Among other things, he wrote regularly for Photonews and worked on several projects together with F. C. Gundlach, including on the history of fashion photography in Berlin and on the photographer Martin Munkacsi. Kaufhold's major works include the catalogues raisonnés of the photographic estates of Heinrich Zille and Christian Schad, and he also acted as curator of national and international exhibitions such as the 1st Ars Baltica Triennale of Photographic Art, which was shown in ten European cities from 1996 to 1998. Since 1997, Kaufhold has taught photo history and photo theory at state universities of applied sciences in Berlin and Bielefeld as well as at public schools.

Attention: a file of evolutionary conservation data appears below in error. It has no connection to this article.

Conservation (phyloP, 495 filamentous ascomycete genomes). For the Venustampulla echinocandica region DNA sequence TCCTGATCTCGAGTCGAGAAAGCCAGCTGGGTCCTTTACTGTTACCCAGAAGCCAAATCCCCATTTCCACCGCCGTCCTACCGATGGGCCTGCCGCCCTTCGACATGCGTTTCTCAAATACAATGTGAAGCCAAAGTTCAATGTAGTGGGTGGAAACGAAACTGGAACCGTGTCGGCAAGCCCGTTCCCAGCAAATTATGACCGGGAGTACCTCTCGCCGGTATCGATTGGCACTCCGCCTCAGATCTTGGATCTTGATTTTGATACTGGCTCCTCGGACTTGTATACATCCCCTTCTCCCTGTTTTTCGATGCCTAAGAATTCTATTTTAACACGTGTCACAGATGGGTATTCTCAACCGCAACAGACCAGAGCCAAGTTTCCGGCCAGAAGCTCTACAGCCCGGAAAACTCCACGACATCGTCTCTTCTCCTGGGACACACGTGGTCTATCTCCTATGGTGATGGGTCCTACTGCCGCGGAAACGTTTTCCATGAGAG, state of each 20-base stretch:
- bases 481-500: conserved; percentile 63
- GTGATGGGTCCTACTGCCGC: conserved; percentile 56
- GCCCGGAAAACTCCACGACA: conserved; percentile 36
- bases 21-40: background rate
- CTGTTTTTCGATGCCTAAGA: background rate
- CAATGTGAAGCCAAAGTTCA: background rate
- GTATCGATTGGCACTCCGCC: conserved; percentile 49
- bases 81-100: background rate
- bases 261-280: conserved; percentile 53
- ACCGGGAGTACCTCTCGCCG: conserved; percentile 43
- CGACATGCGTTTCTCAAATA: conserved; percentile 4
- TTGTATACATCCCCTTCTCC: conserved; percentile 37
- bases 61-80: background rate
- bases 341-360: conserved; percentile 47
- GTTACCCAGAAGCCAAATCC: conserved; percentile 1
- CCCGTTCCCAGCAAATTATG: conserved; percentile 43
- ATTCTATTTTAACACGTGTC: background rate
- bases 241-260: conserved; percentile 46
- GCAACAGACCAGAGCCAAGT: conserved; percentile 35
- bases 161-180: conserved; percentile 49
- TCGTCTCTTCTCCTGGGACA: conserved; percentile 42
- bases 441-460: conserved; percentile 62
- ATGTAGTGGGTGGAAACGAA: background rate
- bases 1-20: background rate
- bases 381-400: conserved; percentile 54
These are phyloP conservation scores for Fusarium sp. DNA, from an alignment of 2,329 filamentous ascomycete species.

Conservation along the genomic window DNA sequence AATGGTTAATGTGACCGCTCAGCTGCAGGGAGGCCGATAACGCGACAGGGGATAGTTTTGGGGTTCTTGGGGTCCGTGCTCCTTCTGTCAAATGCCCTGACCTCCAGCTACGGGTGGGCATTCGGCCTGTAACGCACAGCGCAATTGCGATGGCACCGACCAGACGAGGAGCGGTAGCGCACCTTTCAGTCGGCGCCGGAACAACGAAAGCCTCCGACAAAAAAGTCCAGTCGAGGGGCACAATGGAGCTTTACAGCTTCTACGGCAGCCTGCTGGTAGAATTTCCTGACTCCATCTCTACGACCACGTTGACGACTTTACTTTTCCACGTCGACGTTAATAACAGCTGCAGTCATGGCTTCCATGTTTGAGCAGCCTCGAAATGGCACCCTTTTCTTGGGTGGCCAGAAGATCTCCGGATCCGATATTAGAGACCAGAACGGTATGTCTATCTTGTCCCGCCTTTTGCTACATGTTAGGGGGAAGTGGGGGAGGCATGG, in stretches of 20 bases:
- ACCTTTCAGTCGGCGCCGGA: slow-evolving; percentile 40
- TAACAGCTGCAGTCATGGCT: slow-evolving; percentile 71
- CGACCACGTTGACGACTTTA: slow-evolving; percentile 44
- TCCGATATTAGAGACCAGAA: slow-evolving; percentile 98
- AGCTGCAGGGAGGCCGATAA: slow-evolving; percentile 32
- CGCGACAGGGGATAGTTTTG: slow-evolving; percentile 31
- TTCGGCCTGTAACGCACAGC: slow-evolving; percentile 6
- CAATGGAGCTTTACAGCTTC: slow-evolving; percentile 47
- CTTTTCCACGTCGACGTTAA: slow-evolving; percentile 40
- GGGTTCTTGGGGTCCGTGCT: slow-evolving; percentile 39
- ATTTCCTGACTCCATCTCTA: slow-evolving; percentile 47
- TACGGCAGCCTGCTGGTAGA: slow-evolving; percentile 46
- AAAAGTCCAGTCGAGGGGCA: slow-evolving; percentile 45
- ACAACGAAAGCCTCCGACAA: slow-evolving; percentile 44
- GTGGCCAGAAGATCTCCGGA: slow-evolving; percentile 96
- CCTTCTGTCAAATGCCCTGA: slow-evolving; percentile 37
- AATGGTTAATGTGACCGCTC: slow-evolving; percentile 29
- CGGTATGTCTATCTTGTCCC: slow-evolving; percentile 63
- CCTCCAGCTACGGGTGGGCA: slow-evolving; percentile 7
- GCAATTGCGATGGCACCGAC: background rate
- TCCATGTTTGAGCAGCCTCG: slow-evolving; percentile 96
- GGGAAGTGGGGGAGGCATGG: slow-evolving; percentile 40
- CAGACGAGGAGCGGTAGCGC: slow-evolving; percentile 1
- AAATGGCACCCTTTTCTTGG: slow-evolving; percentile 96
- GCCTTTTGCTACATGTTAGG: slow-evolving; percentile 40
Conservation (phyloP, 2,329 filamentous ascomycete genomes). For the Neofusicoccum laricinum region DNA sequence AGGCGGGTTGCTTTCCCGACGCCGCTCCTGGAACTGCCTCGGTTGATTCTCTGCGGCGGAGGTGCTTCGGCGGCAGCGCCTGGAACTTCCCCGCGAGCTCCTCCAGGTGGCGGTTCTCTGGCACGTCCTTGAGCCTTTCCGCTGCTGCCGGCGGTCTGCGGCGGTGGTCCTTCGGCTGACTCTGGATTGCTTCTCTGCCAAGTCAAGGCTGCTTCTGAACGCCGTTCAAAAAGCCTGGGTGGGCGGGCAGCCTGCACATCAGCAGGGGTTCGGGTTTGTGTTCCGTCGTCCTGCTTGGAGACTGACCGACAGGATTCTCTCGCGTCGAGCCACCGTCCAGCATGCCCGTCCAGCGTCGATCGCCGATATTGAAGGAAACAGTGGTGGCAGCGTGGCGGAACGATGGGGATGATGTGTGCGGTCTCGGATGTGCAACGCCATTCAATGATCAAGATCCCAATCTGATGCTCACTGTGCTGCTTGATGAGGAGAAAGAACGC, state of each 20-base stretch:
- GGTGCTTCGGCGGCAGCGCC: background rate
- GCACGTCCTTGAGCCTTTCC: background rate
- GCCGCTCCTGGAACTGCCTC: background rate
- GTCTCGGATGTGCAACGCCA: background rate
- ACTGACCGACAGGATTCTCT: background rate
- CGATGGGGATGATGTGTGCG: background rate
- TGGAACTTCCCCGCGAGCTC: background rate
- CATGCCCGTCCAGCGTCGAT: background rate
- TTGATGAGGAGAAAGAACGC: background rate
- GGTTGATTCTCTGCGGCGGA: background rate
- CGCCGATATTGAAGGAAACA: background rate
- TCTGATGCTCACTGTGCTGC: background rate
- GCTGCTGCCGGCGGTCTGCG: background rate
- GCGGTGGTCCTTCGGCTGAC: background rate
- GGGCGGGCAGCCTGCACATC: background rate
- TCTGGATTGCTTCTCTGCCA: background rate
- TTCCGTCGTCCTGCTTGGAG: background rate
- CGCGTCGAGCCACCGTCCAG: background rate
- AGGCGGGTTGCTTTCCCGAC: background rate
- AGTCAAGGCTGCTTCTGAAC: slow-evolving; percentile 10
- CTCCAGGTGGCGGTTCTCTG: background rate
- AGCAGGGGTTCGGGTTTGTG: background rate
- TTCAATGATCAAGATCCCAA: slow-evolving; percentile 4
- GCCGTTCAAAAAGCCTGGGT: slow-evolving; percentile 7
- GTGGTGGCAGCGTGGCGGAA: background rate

This has included the private Ostkreuzschule für Fotografie since 2005. Over the years, Kaufhold has published numerous texts on various photo-historical topics and several books. With the publication of this St. Pauli book by Junius Verlag, he is continuing his formerly closer ties to Hamburg.